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Sunday, January 14, 2007                                                                                       View Comments

Friends of God: A Road Trip With Alexandra Pelosi

You are a young documentary filmmaker with a reputation for capturing politicians' antics. In a deliberate departure from politics, your latest film is a road trip into the world of evangelical Christians that includes a drive-through church, a Christian wrestling federation, a stand-up Christian comic, an evangelical Elvis and a biblical miniature golf course complete with the empty tomb of Jesus.

It just so happens, though, that your designated tour guide in that world is the Rev. Ted Haggard, then president of the National Association of Evangelicals who, after your film is finished, is accused of buying illegal drugs from a male prostitute and paying him for sex. And your mother, it turns out, makes history by becoming the first female speaker of the House just weeks before your film is broadcast.

Those two big events are the back story for Alexandra Pelosi, whose film "Friends of God: A Road Trip With Alexandra Pelosi,'' is to be shown on HBO on Thursday, Jan. 25. The youngest child of Rep. Nancy Pelosi, the California Democrat sworn in earlier this month as speaker of the House, Alexandra Pelosi said the other day she worried that her film would not be received in an "open-minded way.''

People might love it or hate because of her mother or because of its association with Haggard, she said. But what she really wanted, Pelosi said, was to further the conversation about religion and culture.

"I believe in the culture war,'' she said. "And you know what? If I have to take a side in the culture war I'll take their side,'' meaning the Christian conservatives. "Because if you give me the choice of Paris Hilton or Jesus, I'll take Jesus.''

Pelosi wrote, directed and produced "Friends of God,'' which took her through 16 states and the District of Columbia with a small, hand-held camera. It is offered as a series of snapshots, she said, with a focus on conservative evangelicals, including the ministers Jerry Falwell and Joel Osteen. In the film, Haggard explains the allure of evangelical Christianity and extols the primacy of sex among evangelicals.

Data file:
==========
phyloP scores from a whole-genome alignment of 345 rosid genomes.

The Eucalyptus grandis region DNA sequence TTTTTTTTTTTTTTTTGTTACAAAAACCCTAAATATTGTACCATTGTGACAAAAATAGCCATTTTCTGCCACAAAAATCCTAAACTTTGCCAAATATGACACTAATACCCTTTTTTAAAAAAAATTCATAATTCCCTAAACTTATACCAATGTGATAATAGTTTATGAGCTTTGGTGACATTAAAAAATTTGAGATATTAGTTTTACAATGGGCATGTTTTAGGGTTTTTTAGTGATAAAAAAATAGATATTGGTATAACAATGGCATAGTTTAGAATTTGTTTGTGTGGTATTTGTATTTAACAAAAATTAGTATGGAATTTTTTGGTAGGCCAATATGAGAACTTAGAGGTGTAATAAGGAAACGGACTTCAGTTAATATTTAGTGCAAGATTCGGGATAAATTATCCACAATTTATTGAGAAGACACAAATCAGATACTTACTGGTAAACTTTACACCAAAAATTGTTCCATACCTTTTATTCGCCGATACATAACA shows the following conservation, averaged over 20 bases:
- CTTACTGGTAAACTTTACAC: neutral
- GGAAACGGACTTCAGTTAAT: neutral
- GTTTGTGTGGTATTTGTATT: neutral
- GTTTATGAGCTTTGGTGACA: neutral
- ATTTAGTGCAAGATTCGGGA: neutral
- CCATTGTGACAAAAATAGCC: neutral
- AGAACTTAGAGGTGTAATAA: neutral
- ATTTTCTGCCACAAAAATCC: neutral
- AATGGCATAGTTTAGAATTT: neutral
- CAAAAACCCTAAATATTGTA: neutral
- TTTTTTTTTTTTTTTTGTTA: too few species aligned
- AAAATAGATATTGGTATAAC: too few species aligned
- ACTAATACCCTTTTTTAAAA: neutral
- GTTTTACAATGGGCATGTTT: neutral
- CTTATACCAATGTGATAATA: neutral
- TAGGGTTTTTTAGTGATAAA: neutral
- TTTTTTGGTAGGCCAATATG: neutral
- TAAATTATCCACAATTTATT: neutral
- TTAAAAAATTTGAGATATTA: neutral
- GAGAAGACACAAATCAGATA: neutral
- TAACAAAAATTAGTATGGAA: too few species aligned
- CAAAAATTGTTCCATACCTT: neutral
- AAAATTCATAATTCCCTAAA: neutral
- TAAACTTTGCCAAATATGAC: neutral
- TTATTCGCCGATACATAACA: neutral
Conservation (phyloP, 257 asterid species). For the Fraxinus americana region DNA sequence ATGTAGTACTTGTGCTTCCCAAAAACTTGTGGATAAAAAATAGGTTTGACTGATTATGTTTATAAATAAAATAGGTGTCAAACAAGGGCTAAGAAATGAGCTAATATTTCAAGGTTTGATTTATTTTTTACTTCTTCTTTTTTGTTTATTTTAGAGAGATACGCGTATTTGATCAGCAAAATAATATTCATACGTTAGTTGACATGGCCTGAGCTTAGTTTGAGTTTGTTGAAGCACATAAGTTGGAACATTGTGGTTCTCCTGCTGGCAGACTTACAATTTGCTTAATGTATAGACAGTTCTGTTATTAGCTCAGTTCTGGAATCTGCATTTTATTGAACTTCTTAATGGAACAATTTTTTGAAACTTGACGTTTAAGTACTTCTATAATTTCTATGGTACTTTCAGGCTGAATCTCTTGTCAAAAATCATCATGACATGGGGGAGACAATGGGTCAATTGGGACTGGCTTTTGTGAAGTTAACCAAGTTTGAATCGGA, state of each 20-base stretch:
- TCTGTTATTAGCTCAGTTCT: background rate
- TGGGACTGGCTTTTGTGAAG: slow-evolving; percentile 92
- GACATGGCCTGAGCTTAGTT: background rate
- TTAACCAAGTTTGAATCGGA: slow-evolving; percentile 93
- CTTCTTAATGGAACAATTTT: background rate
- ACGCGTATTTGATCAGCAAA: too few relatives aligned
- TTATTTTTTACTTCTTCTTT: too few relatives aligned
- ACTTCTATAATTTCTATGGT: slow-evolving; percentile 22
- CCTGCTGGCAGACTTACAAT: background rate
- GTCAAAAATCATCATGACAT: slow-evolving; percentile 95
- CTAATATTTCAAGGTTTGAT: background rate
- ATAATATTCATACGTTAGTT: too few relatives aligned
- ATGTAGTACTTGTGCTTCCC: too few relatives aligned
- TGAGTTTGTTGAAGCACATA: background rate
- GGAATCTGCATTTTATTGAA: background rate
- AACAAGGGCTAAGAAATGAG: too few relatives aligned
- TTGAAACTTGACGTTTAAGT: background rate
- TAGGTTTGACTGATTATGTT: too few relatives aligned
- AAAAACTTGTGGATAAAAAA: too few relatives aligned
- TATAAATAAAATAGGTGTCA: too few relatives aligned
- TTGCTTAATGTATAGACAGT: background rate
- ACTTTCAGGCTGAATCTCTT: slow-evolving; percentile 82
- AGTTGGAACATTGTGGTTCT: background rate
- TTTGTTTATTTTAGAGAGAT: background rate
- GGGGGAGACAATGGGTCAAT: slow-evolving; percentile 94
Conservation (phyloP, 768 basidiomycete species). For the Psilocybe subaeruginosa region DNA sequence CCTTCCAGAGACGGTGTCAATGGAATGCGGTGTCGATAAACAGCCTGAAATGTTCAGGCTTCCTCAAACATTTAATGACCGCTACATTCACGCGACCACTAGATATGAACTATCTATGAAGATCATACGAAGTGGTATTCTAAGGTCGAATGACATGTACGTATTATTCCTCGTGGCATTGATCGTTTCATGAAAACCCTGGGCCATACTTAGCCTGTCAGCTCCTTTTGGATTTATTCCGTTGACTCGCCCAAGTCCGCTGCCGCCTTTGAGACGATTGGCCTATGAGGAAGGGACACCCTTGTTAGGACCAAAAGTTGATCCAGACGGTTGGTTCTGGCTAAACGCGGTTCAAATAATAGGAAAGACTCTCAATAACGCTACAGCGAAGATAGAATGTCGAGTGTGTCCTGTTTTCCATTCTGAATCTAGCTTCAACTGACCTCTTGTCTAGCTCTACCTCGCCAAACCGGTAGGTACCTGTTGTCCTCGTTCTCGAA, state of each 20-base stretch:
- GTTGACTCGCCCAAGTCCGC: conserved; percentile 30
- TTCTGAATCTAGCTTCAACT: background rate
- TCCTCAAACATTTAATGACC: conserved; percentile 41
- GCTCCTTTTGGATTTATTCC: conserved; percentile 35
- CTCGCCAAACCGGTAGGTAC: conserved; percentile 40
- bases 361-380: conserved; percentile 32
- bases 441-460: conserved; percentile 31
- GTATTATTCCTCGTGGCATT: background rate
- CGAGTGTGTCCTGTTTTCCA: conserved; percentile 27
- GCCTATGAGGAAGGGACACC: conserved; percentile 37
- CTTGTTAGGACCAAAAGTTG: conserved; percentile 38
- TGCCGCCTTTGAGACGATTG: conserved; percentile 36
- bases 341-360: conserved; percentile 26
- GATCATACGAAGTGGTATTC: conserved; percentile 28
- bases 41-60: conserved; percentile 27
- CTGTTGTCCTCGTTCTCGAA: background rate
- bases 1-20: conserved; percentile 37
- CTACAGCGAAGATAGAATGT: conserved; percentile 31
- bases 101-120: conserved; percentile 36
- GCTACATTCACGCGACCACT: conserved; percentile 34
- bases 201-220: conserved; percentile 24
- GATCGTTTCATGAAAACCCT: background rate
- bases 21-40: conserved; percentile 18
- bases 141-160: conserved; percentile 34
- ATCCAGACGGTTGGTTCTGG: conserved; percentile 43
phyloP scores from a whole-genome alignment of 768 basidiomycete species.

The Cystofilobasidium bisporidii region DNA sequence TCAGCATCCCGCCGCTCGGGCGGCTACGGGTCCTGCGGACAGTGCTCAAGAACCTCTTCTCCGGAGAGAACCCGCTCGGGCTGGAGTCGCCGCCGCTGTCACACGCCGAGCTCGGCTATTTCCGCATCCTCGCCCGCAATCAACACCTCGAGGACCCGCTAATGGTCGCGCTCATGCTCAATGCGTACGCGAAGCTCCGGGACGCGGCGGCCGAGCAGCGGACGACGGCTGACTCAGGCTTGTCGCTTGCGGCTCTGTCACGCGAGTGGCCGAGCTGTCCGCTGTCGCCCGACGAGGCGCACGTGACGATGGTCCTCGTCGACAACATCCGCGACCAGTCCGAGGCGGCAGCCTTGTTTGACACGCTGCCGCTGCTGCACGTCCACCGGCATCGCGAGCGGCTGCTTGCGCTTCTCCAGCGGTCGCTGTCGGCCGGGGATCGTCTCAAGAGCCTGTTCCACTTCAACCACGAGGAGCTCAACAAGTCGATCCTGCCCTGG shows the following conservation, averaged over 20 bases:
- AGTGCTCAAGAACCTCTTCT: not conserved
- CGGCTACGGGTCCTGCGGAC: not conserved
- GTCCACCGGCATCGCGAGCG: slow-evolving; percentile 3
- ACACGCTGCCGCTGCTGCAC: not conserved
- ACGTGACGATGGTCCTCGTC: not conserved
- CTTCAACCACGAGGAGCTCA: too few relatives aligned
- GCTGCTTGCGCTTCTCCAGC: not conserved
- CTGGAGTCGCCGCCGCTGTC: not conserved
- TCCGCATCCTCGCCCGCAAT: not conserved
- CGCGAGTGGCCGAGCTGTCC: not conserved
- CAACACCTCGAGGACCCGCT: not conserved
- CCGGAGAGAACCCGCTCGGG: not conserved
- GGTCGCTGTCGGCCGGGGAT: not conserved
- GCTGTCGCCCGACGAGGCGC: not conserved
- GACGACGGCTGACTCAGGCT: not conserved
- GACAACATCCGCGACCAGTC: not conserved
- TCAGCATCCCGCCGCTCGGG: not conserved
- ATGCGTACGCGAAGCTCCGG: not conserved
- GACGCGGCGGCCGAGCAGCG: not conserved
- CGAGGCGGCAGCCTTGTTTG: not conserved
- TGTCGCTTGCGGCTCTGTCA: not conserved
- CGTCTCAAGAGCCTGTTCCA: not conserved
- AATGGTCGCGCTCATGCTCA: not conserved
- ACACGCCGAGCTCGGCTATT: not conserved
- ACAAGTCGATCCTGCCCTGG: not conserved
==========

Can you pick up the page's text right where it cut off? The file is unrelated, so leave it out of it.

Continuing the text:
"I unfortunately chose the wrong leading man,'' Pelosi said of Haggard, whom she picked for his credibility. She liked him, she said, and they spent a great deal of time together.

"Pastor Ted was my tour guide,'' she said. "When I met him he was so reasonable and open, and he took me camping at Pikes Peak. He taught me how to shoot a gun at the top of Pikes Peak. I thought he was the most reasonable man I had met on the road.''

After his fall, Pelosi scurried back to the editing room, saddened.

"We had to take some stuff out,'' she said. "But you can't do an entire movie without the failed guy.''

Pelosi, 36, is best known for her films "Journeys With George'' (about George W. Bush) and "Diary of a Political Tourist'' (about Democratic presidential candidates).

"I would like to think that evangelicals would love this movie,'' she said, adding that she tried hard to make them look their best. "But a lot of them won't even watch it because they don't want to watch my mom's daughter's movie.''